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Founder and Executive Chairman of Alibaba Group Jack Ma attends Alibaba Group's 11.11 Singles' Day global shopping festival in Shenzhen, China, November 11, 2016. REUTERS/Bobby Yip
Reuters/Bobby Yip
Alibaba founder Jack Ma can’t be happy about this one.
THIS ONE STINGS

The US is accusing Chinese e-commerce giant Alibaba of running a “notorious market” for counterfeits

By Marc Bain

China’s largest online marketplace, which is owned and operated by e-commerce giant Alibaba, has landed on a list of “notorious markets” where the US government says piracy and counterfeiting are rampant.

The decision by the Office of the United States Trade Representative to include Alibaba’s massive consumer-to-consumer market, Taobao, on its annual list embarrasses Alibaba just as it’s striving to expand beyond China and actively courting foreign brands to sell through its other channels. The company had gotten off the list in 2012, and Alibaba has promoted its efforts in battling counterfeits. But many US brands say the company isn’t doing nearly enough to fight fakes, and a number of trade groups had pushed for the USTR to return Alibaba to its list.

In a statement, Alibaba said it was disappointed by the decision and emphasized that it has only gotten more effective at fighting counterfeits. Alibaba’s president, Michael Evans, also addressed the USTR’s decision in a blog post. “In 2016 alone, we proactively removed more than double the number of infringing product listings than in 2015,” he wrote. “It is therefore unreasonable for the USTR to have concluded that Alibaba is less effective in anti-counterfeiting than when it reviewed our efforts in 2015 and when it removed us from its list four years ago.”

The report acknowledged that Alibaba has taken steps to address sales of knockoffs on its site, such as establishing internal offices focused on the task and developing technology to keep counterfeiters from reopening after they’ve been shut down. But it says ”current levels of reported counterfeiting and piracy are unacceptably high,” and notes that Alibaba hasn’t eliminated longstanding obstacles to companies trying to shut down sellers peddling fakes. Alibaba’s process for allowing companies to report infringing products, and for removing those products from its marketplace, also remains inconsistent and opaque.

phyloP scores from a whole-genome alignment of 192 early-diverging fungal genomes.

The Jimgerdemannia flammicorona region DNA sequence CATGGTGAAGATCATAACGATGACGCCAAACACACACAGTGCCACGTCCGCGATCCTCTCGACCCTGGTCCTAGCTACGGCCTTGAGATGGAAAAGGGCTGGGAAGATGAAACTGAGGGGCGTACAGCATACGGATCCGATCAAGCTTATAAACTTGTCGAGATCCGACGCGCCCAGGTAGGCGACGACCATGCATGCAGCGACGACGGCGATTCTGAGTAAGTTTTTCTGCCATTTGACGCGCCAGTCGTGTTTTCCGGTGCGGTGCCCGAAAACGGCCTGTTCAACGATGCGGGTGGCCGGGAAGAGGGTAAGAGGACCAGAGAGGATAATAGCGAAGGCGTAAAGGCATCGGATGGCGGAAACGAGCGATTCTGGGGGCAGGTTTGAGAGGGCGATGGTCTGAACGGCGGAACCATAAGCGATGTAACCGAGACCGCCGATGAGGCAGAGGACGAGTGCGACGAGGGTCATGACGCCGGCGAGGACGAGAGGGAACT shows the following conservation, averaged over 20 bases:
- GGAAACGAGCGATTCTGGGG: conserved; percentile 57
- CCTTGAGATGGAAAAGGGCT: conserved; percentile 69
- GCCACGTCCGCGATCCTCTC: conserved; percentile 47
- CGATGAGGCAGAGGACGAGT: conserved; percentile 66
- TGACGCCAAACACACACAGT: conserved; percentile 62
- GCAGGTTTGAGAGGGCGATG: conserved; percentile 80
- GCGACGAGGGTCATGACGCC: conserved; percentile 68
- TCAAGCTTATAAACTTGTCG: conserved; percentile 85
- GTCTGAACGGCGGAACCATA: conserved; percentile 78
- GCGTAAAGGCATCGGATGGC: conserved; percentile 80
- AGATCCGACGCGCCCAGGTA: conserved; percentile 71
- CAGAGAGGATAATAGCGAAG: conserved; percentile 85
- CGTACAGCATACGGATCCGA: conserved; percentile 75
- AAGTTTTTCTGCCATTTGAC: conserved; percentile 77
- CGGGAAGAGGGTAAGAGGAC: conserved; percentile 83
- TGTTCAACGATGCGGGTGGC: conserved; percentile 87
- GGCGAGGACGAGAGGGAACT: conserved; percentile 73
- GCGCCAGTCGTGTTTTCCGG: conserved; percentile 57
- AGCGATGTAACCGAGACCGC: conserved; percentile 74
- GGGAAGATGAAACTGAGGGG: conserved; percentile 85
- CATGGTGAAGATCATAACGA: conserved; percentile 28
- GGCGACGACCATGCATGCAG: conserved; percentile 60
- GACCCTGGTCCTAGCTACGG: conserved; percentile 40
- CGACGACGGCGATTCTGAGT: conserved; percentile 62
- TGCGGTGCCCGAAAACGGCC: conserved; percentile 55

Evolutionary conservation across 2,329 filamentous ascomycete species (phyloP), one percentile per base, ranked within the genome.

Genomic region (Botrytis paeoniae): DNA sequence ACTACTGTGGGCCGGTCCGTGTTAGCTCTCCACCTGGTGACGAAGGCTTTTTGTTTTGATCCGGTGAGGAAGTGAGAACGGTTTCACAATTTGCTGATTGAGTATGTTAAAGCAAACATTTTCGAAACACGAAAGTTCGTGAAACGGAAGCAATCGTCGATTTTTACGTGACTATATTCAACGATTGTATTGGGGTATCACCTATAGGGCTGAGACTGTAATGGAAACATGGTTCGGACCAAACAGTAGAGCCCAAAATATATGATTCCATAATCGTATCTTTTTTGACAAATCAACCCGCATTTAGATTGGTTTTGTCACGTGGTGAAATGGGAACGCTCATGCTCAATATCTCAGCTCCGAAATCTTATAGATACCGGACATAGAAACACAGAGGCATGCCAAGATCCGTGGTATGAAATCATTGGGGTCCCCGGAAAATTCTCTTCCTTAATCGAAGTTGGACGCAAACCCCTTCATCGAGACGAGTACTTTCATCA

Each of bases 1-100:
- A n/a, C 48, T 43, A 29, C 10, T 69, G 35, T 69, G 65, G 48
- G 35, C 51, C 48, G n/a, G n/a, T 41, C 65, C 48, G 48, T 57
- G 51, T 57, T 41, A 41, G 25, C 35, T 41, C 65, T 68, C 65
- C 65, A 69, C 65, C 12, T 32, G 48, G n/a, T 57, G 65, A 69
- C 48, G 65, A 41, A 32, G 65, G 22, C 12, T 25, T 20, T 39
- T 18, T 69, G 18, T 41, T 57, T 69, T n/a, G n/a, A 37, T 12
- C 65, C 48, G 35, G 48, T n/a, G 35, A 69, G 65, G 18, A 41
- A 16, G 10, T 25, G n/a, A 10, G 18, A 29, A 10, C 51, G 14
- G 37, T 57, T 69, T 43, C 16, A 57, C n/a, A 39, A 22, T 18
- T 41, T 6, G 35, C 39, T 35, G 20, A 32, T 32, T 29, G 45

The massive counterfeiting found on Taobao can cause significant economic harm to US brands, according to the USTR. Indeed, some say the vast majority of “their” products on Taobao are in fact knockoffs. New Balance, for instance, estimates that up to 90% of New Balance goods on Taobao are fake, and the USTR says one large automaker reported that at least 95% of the merchandise bearing its name and trademarks on the site were suspected counterfeits.

Alibaba has recently disputed (pdf) many of the USTR’s allegations, and in its statement this week suggested political motives may be involved in its addition to the 2016 list. “We question whether the USTR acted based on the actual facts or was influenced by the current political climate,” the company said.

A letter to employees from Alibaba CEO Daniel Zhang, provided to Quartz, detailed the company’s efforts to fight counterfeiters but also warned that protectionism was a potential threat. “It wouldn’t come as a surprise if we encounter other situations similar to that of ‘Notorious Markets’ in the future, where protectionism leads to malicious acts to players in the market,” Zhang wrote. “We know where we stand on the issue—we know what is right and what is wrong.”

He’s right that the US isn’t alone in its criticism of Alibaba. Last year, French luxury giant Kering sued Alibaba over counterfeits, saying its sites ”facilitate and encourage” their sale.